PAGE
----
Structure and Fate of Nanoparticles Designed for the Nasal Delivery of Poorly Soluble Drugs
Nanoparticles are promising mediators to enable nasal systemic and brain delivery of active compounds. However, the possibility of reaching therapeutically relevant levels of exogenous molecules in the body is strongly reliant on the ability of the nanoparticles to overcome biological barriers. In this work, three paradigmatic nanoformulations vehiculating the poorly soluble model drug simvastatin were addressed: (i) hybrid lecithin/chitosan nanoparticles (LCNs), (ii) polymeric poly-ε-caprolactone nanocapsules stabilized with the nonionic surfactant polysorbate 80 (PCL_P80), and (iii) polymeric poly-ε-caprolactone nanocapsules stabilized with a polysaccharide-based surfactant, i.e., sodium caproyl hyaluronate (PCL_SCH).
The three nanosystems were investigated for their physicochemical and structural properties and for their impact on the biopharmaceutical aspects critical for nasal and nose-to-brain delivery: biocompatibility, drug release, mucoadhesion, and permeation across the nasal mucosa. All three nanoformulations were highly reproducible, with small particle size (∼200 nm), narrow size distribution (polydispersity index (PI) < 0.2), and high drug encapsulation efficiency (>97%). Nanoparticle composition, surface charge, and internal structure (multilayered, core–shell or raspberry-like, as assessed by small-angle neutron scattering, SANS) were demonstrated to have an impact on both the drug-release profile and, strikingly, its behavior at the biological interface. The interaction with the mucus layer and the kinetics and extent of transport of the drug across the excised animal nasal epithelium were modulated by nanoparticle structure and surface.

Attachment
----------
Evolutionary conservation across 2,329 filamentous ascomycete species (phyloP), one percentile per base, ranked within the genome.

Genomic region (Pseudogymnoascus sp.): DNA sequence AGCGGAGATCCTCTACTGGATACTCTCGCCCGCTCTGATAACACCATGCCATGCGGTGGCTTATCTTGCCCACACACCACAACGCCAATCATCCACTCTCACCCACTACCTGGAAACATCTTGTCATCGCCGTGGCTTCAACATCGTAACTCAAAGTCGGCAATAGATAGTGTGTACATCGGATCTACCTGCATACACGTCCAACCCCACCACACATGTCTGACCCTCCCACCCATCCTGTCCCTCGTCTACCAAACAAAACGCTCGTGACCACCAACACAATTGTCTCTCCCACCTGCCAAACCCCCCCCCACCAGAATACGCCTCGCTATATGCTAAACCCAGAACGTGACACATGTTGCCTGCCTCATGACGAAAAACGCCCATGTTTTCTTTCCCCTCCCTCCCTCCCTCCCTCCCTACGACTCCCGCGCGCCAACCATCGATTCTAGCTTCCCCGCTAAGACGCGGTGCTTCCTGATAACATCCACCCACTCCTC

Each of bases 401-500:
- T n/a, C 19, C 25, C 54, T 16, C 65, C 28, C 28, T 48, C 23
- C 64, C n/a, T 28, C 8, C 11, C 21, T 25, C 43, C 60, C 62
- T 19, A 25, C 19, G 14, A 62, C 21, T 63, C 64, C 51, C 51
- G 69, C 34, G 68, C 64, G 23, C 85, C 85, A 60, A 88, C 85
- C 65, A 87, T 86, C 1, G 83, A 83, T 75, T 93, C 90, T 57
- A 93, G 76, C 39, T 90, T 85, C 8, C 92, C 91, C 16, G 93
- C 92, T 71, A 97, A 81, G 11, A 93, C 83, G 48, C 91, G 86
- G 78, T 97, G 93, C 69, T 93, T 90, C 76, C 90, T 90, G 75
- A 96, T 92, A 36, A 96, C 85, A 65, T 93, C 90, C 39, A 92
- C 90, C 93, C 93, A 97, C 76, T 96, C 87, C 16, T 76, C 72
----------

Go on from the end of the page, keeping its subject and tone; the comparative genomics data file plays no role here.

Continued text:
In fact, all of the produced nanoparticles improved simvastatin transport across the epithelial barrier of the nasal cavity as compared to a traditional formulation. Interestingly, however, the permeation enhancement was achieved via two distinct pathways: (a) enhanced mucoadhesion for hybrid LCN accompanied by fast mucosal permeation of the model drug, or (b) mucopenetration and an improved uptake and potential transport of whole PCL_P80 and PCL_SCH nanocapsules with delayed boost of permeation across the nasal mucosa. The correlation between nanoparticle structure and its biopharmaceutical properties appears to be a pivotal point for the development of novel platforms suitable for systemic and brain delivery of pharmaceutical compounds via intranasal administration.
Materials: Chitosan (Chitoclear FG, 95% deacetylation degree, 105 mPa·s viscosity, and ∼150,000 g/mol MW) was supplied by Primex (Siglufjordur, Iceland) and used without further purifications. Soybean lecithin (Lipoid S45) was obtained from Lipoid AG (Ludwigshafen, Germany). Pharmaceutical-grade oils Labrafac Lipophile WL 1349 (medium-chain triglycerides, EP) and Maisine 35-1 (glycerol monolinoleate) were a kind gift from Gattefossé (Saint-Priest, France). Poly-ε-caprolactone (PCL, MW 14 kDa) was supplied by Fluka-Sigma-Aldrich (St. Louis, MO, USA). Sodium caproyl hyaluronate (MW 200 kDa) was obtained from Contipro Biotech S.r.o. (Dolní Dobrouč, Czech Republic). The surfactants polysorbate 80 (Tween 80) and sorbitan monostearate 60 (Span 60) were purchased from Sigma-Aldrich (St. Louis, MO, USA). Pharmaceutical-grade caprylic/capric triglyceride oil (Miglyol 812) was supplied by Caesar & Loretz GmbH (Mainz, Germany). Simvastatin (MW 418.6 g/mol) was provided by Polichimica (Bologna, Italy). Bovine serum albumin (BSA), mucin from porcine stomach type III (partially purified powder), deuterium oxide (D2O, 99.9 atom % D), and dialysis tubing cellulose acetate (14,000 Da molecular weight cutoff, MWCO) were purchased from Sigma-Aldrich (St. Louis, MO, USA). The human nasal septum carcinoma cell line RPMI 2650 (batch CCL-30) was purchased from American Type Culture Collection (ATCC) (Manassas, VA, USA). Minimal essential medium (MEM), fetal bovine serum (FBS), and nonessential amino acid solution were provided by Life Technologies (ThermoFisher Scientific, Waltham, MA, USA). All Transwell cell culture inserts and other consumables were purchased from Corning Inc. Life Science (Corning, NY, USA). Ultrapure water (Purelab Flex, ELGA-Veolia LabWater, Italy) was used in all experiments, except for the specified cases where D2O was used. All other chemical reagents were of analytical grade.
Article information: Adryana Rocha Clementino, Giulia Pellegrini, Sabrina Banella, Gaia Colombo, Laura Cantù, Fabio Sonvico, and Elena Del Favero. Molecular Pharmaceutics, Article ASAP. DOI: 10.1021/acs.molpharmaceut.1c00366